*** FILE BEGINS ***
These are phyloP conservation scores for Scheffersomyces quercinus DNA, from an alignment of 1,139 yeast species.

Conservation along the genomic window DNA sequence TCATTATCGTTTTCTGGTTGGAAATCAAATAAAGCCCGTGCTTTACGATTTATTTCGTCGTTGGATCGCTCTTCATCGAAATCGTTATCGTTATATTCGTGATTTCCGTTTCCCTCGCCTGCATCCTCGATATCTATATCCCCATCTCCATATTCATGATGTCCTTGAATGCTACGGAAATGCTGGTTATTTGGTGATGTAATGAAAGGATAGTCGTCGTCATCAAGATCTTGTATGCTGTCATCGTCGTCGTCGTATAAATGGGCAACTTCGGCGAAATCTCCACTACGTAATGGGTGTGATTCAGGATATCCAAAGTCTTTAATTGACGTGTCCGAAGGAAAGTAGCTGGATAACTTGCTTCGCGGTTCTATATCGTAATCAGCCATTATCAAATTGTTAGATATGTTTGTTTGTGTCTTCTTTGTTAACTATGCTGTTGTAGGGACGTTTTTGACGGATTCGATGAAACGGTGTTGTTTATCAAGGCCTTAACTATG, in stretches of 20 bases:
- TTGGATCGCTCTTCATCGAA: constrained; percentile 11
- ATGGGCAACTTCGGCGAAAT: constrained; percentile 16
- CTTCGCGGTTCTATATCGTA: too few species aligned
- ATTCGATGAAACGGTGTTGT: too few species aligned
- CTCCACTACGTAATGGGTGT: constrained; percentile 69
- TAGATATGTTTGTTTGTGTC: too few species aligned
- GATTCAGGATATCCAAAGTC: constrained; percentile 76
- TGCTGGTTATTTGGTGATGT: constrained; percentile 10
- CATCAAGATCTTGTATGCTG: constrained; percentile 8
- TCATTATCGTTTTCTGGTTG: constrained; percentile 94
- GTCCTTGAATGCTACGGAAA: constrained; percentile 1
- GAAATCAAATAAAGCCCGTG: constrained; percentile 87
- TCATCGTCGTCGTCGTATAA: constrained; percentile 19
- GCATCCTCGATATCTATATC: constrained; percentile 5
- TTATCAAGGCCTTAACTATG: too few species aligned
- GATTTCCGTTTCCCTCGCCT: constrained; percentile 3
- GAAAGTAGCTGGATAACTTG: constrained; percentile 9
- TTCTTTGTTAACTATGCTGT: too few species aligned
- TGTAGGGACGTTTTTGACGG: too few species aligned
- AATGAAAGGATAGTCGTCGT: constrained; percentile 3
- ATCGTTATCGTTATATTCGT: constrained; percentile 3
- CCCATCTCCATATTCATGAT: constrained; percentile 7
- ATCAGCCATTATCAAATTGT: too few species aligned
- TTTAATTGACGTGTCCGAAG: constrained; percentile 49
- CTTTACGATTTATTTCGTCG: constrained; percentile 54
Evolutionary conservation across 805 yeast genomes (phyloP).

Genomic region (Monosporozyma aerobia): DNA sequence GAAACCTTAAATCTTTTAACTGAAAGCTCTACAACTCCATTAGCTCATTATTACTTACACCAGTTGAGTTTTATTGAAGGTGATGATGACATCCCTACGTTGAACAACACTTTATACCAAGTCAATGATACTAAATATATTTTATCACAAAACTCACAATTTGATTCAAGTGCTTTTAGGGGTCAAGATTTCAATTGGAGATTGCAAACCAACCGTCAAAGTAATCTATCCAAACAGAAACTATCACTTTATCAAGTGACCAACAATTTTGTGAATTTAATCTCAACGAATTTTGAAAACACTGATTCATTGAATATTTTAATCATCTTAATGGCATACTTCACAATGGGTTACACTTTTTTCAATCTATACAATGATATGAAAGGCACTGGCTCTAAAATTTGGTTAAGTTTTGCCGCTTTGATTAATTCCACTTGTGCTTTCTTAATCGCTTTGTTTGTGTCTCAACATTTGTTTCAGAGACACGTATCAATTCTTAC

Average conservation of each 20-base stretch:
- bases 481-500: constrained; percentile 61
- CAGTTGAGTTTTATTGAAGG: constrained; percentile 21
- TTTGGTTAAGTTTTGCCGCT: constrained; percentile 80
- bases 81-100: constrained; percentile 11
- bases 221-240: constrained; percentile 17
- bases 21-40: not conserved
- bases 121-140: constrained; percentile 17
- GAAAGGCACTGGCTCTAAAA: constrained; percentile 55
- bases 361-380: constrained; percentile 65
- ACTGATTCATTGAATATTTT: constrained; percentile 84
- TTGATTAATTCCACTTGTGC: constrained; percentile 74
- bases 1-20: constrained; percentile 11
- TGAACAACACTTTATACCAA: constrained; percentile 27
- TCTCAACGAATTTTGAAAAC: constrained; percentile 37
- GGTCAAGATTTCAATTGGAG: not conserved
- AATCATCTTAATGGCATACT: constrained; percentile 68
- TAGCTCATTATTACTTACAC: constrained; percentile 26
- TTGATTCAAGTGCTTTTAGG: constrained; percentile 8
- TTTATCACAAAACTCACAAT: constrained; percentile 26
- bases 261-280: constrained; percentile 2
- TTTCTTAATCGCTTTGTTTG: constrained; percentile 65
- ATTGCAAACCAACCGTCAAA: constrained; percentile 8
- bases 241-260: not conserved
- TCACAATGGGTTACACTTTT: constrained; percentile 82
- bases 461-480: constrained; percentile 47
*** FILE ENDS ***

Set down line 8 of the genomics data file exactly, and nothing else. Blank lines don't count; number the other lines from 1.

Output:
- TAGATATGTTTGTTTGTGTC: too few species aligned